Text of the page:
FRIDAY, Oct. 6, 2023 (HealthDay News) – Postpartum depression is commonly thought of as something new moms experience, but fathers can also suffer from these feelings when entering this phase of life.

A pilot study from the University of Illinois Chicago suggests new dads should also be screened for the condition. Addressing their health may also be an important tool for improving the maternal health crisis, given that the physical health of these parent partners are so intertwined, according to the authors.

“A lot of dads are stressed. They’re scared. They’re struggling with balancing work and parental and partner responsibilities,” said lead author Dr. Sam Wainwright, an assistant professor of internal medicine and pediatrics. “Men are often not doing well, but no one is asking them about it.”

For the study, researchers interviewed and screened 24 dads using a tool commonly used for screening moms. About 30% of dads were positive for postpartum depression.

“A woman at risk for postpartum depression is much more likely to get postpartum depression if she has a depressed partner,” Wainwright noted in a university news release.

Nearly 90% of study participants were from groups facing structural racism and social factors such as crime and poverty that can worsen mental health. This may have led to more men screening positive for depression than in past studies, which have seen a range of 8% to 13%.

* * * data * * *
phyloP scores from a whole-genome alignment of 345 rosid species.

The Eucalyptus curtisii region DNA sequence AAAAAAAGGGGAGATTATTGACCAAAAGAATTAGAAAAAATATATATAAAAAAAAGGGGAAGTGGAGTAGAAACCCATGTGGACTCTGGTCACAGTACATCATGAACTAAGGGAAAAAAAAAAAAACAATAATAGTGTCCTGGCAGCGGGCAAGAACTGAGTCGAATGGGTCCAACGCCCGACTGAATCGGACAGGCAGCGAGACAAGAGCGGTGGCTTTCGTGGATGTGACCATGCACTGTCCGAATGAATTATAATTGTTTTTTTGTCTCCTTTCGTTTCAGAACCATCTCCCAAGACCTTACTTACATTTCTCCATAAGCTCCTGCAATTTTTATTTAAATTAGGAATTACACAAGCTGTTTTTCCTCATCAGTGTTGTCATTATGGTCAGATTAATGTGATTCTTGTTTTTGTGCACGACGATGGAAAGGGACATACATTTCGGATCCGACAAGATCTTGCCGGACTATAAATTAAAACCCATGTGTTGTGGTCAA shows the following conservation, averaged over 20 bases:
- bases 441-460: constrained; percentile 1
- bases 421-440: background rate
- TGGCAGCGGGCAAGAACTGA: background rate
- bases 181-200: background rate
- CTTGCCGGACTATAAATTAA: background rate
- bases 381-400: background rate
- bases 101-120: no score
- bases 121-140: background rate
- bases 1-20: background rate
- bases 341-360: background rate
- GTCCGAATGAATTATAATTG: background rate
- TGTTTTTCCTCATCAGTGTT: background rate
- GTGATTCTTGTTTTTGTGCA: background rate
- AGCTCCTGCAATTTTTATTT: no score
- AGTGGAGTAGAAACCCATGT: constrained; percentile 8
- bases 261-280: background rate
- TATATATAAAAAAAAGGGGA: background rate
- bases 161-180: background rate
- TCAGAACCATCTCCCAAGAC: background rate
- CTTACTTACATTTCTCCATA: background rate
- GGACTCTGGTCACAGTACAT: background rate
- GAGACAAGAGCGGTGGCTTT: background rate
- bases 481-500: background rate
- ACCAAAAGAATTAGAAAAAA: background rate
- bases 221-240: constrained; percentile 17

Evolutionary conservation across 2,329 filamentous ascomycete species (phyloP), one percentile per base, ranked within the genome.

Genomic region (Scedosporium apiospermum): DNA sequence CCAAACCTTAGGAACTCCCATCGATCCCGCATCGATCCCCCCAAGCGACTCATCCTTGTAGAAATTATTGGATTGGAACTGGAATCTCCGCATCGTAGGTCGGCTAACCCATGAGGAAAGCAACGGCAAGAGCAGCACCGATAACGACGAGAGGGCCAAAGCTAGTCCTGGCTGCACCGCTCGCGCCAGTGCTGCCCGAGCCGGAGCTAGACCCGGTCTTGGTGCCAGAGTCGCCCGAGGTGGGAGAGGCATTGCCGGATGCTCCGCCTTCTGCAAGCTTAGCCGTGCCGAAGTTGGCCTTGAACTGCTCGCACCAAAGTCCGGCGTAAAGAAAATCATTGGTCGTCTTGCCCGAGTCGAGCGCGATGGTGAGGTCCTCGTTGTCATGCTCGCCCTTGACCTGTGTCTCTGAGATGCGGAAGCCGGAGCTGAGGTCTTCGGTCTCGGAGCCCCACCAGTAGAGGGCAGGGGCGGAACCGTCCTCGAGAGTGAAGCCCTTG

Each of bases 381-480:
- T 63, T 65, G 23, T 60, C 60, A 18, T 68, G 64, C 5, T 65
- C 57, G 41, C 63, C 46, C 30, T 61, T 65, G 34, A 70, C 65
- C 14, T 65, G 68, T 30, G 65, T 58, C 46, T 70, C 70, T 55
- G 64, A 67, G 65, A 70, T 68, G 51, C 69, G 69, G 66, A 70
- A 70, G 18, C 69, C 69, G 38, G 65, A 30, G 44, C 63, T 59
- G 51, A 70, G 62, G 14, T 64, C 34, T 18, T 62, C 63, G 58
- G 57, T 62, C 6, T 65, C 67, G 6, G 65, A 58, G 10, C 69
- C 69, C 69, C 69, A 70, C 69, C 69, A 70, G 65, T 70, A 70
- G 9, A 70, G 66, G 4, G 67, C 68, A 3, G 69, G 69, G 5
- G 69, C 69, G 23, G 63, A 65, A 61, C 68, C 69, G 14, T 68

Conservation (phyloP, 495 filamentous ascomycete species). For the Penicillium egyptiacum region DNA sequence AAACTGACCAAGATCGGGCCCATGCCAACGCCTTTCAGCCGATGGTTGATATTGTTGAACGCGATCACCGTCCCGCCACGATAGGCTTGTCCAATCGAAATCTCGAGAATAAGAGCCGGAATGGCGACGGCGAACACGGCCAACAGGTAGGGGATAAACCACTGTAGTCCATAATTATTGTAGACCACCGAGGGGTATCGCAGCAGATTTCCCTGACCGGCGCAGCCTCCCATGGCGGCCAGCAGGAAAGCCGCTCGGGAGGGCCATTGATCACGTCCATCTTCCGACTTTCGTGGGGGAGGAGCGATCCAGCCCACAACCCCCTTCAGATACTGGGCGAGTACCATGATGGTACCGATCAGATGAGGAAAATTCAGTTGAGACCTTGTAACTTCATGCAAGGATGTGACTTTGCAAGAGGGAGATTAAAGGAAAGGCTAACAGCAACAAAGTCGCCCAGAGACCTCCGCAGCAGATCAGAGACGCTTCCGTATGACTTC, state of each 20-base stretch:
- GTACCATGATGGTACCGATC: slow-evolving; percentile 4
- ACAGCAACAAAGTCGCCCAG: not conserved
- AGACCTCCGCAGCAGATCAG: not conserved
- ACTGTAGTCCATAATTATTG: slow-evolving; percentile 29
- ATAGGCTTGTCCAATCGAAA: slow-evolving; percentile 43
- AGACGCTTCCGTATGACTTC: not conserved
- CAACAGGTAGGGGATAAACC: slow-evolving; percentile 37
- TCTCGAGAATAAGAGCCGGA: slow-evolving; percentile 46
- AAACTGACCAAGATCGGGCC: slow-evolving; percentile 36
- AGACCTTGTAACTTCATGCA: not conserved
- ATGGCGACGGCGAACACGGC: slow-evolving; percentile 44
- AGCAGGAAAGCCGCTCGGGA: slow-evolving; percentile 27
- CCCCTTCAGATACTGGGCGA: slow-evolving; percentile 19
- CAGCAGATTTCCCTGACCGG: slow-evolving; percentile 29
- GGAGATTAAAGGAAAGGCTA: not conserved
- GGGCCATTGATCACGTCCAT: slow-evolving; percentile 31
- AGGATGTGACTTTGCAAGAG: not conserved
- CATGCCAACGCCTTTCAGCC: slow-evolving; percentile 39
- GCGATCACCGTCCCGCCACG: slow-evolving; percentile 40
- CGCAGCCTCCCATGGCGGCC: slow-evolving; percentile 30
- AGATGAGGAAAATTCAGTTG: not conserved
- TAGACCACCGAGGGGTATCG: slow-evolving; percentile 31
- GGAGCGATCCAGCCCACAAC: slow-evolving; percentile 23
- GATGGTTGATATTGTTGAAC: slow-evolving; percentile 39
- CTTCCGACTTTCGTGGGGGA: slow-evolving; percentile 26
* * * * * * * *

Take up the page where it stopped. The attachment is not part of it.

The findings were recently published in the journal BMC Pregnancy and Childbirth.

The research was done at UI Health’s Two-Generation Clinic, which offers moms primary care when they take their kids to the doctor.

Fathers have not been part of this, but Wainwright said they’d often hear comments from dads such as, “I’m really stressed, but I don’t want my partner to know because I’m here to support her.”

Wainwright is now talking to dads in the obstetrics waiting area, too, and screening for conditions like high blood pressure during these conversations.

He said the medical world struggles to connect with young men. Reaching them as they enter fatherhood presents an important opportunity, Wainwright said.

Some men in the postpartum depression study who did not have a primary care physician are seeing Wainwright for medical care. Others have requested mental health services.

The goal of the research is to help men stay healthy so that their relationships and families are healthy, too, Wainwright explained.

“How can we show them that it’s important to take care of yourself for the sake of your baby, for the sake of your partner and for your own sake?” he said.

More information

The National Institute of Mental Health has more on depression.

SOURCE: University of Illinois Chicago, news release, Oct. 4, 2023